When a point-to-point connection is not functioning properly, it must be declared "down" for the purposes of routing packets for higher level protocols. In order to certify a link "up", the systems on either end of the link must be able to successfully exchange packets. In other words, the systems at both ends must be able both to transmit and to receive packets, and the link must be able to transport packets in both directions. Links are defined to be "down" at initialization, their liveness must be verified before they may be declared "up".
This feature may be disabled in situations where connection status determination is "expensive". For example, a link may traverse a Public Data Network (such as TELENET or TYMNET) which accounts for bandwidth utilization. Constant pinging would result in charges being accrued even in the absence of useful communications.
The ISPPP must be capable of automatically detecting a looped-back link without operator assistance. Modems and other communications gear are often placed in a loopback mode to aid in diagnosis of circuit failures. Detection of this condition must take no longer
than one period of the liveness protocol. While the link is in loopback mode, each end of the link must declare the other end to be unreachable. However, to aid in diagnosis, each end of the link may declare itself reachable for any higher-level protocol which distinguishes between the two ends of the link.
The ISPPP must be able to quickly detect misconfigured point-to-point connections. A connection which is misconfigured must never be declared to be up. Many systems, gateways in particular, have more than one point-to-point connection. When many cables terminate within a small area, the possibility for confusion abounds. It becomes very easy to mistakenly plug a cable into the wrong connector, or even to swap cables. The protocol should do its best to provide protection against these errors by verifying the remote end's identity whenever possible before marking an interface as operational. The purpose of this verification is not rigorous authentication but the detection of simple errors.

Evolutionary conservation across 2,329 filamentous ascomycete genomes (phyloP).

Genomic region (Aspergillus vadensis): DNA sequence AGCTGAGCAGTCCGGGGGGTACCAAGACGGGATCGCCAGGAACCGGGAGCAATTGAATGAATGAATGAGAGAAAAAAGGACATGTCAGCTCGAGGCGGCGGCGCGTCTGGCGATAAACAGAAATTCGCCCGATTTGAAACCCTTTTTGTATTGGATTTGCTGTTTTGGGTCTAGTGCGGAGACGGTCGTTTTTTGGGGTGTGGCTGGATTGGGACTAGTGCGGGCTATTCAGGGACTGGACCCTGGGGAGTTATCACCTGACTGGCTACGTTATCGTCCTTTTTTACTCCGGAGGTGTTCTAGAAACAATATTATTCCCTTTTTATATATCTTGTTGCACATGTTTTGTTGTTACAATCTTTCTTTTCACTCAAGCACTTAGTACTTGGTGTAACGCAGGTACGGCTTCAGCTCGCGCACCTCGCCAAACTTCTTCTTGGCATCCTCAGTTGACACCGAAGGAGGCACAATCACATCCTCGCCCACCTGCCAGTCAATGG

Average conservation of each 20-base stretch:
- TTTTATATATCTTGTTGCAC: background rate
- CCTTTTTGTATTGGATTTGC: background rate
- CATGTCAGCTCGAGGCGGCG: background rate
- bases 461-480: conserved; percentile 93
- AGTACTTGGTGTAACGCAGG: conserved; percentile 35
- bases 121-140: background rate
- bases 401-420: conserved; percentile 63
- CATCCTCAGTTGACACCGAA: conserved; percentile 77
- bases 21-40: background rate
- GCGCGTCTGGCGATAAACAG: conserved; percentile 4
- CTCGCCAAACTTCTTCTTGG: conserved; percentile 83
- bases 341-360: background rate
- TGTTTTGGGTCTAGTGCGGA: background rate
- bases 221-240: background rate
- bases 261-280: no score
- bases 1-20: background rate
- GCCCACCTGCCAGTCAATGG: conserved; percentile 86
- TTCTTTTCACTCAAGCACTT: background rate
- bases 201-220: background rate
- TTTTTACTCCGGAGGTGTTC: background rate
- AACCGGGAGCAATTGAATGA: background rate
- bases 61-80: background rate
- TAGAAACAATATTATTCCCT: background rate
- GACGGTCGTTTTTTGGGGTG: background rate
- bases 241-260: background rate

The ISPPP must allow network layer (such as IP) addresses to be negotiated. The negotiation algorithm should be as simple as possible and must be guaranteed to terminate in all cases. Many network layer protocols and implementations are required to know the addresses at both ends of a point-to-point link before packets may be routed. These addresses may be statically configured, but it may sometimes be necessary or convenient for these addresses be dynamically ascertained at connection establishment. This is especially important when switched media are used. For example, a dial-up IP gateway must know the IP address of its peer before packets can be successfully routed. This address can be either statically or dynamically configured. In the former case, the gateway's peer must therefore learn the static address (static with respect to the gateway). In the latter situation, the gateway must dynamically learn the address used by its peer.
The ISPPP must provide a way to negotiate the use of data compression algorithms. This mechanism should be as simple as possible and must be guaranteed to terminate in all cases. The protocol is not required to standardize any data compression algorithms; conforming implementations of the protocol therefore may refuse to do data compression when negotiating (refusal to do data compression always takes precedence over an offer to do it). However, to allow the use of data compression between consenting systems, the point-to-point
protocol must not impede the use of data compression. In fact, it should be possible to use multiple, independent data compression schemes simultaneously. Because data compression algorithms are still very experimental in the Internet environment, it is likely that many different algorithms will be tried. The negotiation protocol must distinguish between these different algorithms to ensure that data compression is not enabled unless the same algorithm or algorithms are used at both ends of the connection. The number of such supported algorithms must be easily extensible.
The ISPPP must allow for future extensions in a flexible way. The Internet will never cease to evolve. Changes in technology and user demands create new requirements. To function effectively as a standard, the protocol must have the ability to evolve along with its environment.